Nigeria does not deserve to be humiliated by South Africa or indeed any African country. In the 1970s and 1980s, Nigeria led an international campaign against the apartheid government of South Africa. Nigeria invested human and financial resources to fight apartheid in South Africa. Some Nigerian soldiers and civil society activists lost their lives in defence of the rights of Black South Africans to be treated equally as their white counterparts. It seems South African authorities have forgotten so quickly and conveniently the noble role that Nigeria played at the time.


One reason to worry over the maltreatment of Nigerians in South Africa is that it could be an extension of the high level of xenophobia in that country. It is no secret that Nigerians are hated and targeted by official and unofficial groups in South Africa. In fact, on a scale of detestation of foreigners in South Africa, Nigerians rank second only to Zimbabweans. Intolerance of foreigners is widespread in South Africa. Unfortunately, such intense dislike of foreigners is driven by the misleading impression that foreigners are taking over the jobs that South Africans ought to perform.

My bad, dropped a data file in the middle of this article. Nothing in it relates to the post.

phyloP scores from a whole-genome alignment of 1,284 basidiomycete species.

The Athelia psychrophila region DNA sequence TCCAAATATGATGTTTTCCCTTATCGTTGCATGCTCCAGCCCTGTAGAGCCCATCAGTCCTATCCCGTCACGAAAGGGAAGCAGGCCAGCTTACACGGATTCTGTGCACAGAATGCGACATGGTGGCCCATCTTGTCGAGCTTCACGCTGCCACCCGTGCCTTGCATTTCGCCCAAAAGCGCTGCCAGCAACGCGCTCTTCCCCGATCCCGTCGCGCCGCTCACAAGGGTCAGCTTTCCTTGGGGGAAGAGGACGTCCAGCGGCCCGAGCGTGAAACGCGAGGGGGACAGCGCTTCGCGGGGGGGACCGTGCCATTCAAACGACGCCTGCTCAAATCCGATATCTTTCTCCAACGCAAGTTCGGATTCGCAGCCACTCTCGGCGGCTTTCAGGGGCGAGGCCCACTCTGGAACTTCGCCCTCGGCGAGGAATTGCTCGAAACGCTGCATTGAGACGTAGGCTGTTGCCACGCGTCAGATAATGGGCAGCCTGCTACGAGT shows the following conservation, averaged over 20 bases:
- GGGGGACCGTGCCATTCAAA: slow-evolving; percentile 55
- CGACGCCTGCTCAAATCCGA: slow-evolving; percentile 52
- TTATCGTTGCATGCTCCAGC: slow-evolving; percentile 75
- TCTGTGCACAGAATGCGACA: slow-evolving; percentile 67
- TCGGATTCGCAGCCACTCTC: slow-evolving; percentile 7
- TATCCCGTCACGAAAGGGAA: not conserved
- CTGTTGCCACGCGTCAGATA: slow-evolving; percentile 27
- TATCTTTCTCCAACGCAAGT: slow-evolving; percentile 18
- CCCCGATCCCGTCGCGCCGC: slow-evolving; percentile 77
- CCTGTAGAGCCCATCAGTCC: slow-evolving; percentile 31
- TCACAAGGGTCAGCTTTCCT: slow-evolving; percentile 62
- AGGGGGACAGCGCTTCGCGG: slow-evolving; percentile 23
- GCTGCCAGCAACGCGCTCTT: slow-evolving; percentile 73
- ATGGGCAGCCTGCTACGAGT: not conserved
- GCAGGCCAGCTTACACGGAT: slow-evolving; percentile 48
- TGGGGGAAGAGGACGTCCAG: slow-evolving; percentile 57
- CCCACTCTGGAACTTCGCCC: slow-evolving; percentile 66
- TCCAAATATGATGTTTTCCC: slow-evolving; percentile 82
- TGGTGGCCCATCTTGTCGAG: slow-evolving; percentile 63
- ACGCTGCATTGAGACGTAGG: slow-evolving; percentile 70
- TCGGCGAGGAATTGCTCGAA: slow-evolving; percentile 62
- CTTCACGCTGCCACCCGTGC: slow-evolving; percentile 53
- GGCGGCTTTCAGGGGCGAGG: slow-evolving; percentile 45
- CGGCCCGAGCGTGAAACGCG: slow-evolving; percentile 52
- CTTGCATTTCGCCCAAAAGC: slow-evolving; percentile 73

In South Africa, there is a common term used to describe black African foreigners. It is Amakwerekwere. This term pejoratively and connotatively means “foreigners are taking our jobs”. It is a synonym for xenophobia. South Africa must learn to deal forcefully with the challenges that confront it in its post-apartheid relationship with other African countries.



Sunday, 31 July 2011 04:11

President Zuma Accepts Court Ruling

South African President Jacob Zuma has accepted a Constitutional Court judgment declaring that it was unconstitutional for him to extend now-outgoing Chief Justice Sandile Ngcobo's term of office.

The press release issued from the office of the South African presidency detailed that," The Presidency accepts and respects the judgement of the Constitutional Court in relation to the unconstitutionality and invalidity of Section 8 (a) of the Judges' Remuneration and Conditions of Employment Act of 2001 and will abide by it. The law was valid until today's judgement, and government will now study the ruling to see what directives the Constitutional Court is giving to Parliament for remedial action. vThe President has begun the process of appointing a new Chief Justice and will do so in accordance with the provisions outlined in the Constitution of the Republic."